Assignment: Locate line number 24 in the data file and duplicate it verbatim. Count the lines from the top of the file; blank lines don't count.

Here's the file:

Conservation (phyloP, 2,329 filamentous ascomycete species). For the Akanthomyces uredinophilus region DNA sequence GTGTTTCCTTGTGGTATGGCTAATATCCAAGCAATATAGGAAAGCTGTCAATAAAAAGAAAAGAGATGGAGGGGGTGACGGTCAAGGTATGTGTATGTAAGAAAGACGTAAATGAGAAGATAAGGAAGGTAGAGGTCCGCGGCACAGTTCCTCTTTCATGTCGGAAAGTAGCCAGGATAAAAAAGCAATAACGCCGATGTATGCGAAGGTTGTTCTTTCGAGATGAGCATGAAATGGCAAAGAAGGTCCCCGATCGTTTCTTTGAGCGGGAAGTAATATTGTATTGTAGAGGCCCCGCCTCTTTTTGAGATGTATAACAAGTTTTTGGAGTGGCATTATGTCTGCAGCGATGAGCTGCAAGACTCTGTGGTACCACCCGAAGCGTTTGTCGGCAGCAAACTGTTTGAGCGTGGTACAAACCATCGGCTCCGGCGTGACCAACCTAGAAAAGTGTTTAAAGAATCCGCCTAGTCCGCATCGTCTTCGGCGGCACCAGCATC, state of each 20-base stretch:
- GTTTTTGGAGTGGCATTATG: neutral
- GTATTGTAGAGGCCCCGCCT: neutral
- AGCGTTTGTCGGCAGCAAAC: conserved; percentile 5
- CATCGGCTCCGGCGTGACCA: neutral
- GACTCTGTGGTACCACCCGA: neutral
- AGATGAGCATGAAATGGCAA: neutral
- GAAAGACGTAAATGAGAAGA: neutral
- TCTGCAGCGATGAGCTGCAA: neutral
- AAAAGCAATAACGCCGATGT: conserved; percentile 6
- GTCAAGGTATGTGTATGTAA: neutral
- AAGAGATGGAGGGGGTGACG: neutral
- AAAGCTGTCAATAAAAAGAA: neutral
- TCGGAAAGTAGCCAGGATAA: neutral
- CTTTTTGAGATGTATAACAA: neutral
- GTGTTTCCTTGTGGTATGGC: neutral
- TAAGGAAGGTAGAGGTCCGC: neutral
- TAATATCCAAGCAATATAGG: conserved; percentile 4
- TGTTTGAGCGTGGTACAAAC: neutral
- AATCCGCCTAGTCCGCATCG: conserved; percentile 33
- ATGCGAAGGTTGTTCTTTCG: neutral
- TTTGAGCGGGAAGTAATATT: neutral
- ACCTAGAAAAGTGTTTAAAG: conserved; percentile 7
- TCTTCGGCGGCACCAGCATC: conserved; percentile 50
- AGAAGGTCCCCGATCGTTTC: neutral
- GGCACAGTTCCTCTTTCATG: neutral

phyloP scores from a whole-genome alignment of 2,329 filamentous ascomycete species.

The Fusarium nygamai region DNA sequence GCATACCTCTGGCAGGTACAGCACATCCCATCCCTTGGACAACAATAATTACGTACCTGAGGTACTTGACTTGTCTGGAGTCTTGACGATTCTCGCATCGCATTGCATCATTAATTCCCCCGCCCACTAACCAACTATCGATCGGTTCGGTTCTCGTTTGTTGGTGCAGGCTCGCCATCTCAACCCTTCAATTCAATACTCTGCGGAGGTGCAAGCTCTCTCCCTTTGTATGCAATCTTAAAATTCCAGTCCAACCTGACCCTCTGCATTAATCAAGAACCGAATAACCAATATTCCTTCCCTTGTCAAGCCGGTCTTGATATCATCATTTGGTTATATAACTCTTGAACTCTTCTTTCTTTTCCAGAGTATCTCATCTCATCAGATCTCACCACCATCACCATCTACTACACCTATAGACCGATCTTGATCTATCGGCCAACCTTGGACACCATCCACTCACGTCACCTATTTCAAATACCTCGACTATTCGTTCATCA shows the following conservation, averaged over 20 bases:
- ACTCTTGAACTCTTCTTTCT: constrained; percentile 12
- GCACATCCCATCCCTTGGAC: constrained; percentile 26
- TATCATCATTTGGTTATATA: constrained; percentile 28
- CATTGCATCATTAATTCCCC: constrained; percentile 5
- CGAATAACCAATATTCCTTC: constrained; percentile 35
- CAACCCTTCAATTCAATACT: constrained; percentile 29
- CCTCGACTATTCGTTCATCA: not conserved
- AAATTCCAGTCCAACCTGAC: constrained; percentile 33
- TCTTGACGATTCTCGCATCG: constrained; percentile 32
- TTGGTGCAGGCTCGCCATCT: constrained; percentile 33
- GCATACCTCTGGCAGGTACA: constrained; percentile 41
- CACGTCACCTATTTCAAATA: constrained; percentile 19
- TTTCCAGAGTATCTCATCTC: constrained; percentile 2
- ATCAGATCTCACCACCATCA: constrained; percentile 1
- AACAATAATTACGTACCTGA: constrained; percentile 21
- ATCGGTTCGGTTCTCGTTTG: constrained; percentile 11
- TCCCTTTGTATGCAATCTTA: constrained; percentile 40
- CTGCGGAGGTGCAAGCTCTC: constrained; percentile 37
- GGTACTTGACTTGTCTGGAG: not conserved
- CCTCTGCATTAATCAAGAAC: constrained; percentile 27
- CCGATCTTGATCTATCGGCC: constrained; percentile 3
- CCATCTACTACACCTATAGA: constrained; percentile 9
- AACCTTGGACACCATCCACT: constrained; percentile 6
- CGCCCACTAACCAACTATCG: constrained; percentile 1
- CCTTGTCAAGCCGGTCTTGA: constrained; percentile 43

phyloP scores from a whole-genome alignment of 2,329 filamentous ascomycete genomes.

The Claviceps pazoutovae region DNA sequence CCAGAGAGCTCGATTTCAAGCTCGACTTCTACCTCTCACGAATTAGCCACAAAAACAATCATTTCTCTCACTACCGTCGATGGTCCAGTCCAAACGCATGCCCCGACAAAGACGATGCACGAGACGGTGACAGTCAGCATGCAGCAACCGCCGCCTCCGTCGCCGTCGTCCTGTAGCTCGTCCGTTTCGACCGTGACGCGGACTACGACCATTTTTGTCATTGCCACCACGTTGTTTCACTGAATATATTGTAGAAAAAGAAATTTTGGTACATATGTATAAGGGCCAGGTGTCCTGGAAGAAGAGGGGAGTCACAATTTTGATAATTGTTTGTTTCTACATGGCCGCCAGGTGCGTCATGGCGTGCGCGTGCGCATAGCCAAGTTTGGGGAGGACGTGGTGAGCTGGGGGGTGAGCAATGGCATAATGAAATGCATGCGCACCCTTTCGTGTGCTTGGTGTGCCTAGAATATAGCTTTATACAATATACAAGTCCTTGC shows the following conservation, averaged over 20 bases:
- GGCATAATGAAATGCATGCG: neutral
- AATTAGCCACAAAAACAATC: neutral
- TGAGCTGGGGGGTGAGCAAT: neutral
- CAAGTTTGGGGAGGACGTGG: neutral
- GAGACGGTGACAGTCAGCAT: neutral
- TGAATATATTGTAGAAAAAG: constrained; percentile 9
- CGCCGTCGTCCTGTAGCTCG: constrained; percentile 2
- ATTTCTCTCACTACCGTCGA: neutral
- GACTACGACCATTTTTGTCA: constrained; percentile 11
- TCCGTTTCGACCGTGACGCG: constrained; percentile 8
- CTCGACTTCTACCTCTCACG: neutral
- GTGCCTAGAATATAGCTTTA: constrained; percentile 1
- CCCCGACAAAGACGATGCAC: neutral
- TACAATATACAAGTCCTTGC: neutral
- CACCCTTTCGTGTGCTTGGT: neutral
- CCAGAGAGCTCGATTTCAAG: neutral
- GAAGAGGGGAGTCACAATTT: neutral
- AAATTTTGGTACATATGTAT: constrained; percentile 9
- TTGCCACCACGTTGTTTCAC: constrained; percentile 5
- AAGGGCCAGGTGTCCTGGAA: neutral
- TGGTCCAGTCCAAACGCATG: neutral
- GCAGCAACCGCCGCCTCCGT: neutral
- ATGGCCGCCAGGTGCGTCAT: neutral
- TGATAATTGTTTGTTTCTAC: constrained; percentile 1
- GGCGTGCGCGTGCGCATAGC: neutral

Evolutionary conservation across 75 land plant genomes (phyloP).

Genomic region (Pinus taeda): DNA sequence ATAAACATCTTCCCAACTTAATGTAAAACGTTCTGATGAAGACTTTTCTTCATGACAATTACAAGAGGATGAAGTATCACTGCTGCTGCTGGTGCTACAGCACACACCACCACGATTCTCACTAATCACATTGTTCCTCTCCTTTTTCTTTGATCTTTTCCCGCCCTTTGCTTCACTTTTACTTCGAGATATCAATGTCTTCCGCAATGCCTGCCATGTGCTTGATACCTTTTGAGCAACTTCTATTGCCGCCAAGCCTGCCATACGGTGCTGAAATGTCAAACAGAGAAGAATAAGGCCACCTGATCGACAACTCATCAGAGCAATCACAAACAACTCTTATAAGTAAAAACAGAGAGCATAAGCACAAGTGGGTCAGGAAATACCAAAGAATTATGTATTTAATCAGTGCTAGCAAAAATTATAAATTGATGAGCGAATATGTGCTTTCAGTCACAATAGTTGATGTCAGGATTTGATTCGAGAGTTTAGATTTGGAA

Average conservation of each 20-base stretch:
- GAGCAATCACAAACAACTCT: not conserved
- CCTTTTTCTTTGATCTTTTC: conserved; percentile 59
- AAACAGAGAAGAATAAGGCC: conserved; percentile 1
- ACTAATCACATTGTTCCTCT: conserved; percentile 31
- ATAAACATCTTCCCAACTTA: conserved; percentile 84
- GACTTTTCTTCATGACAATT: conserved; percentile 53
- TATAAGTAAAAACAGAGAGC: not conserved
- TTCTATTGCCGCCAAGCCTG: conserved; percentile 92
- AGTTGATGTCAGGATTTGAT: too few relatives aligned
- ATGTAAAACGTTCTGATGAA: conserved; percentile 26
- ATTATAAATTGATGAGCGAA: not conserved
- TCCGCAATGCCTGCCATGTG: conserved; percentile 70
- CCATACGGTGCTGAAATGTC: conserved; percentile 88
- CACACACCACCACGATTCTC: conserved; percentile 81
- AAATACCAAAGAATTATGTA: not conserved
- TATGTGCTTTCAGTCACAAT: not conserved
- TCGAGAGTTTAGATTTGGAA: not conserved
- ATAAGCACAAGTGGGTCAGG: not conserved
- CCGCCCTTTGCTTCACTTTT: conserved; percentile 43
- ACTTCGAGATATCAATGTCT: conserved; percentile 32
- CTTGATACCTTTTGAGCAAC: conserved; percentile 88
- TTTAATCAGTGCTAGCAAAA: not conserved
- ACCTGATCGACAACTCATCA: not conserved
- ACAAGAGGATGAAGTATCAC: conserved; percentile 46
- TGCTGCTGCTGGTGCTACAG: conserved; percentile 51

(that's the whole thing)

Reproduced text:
- TCTTCGGCGGCACCAGCATC: conserved; percentile 50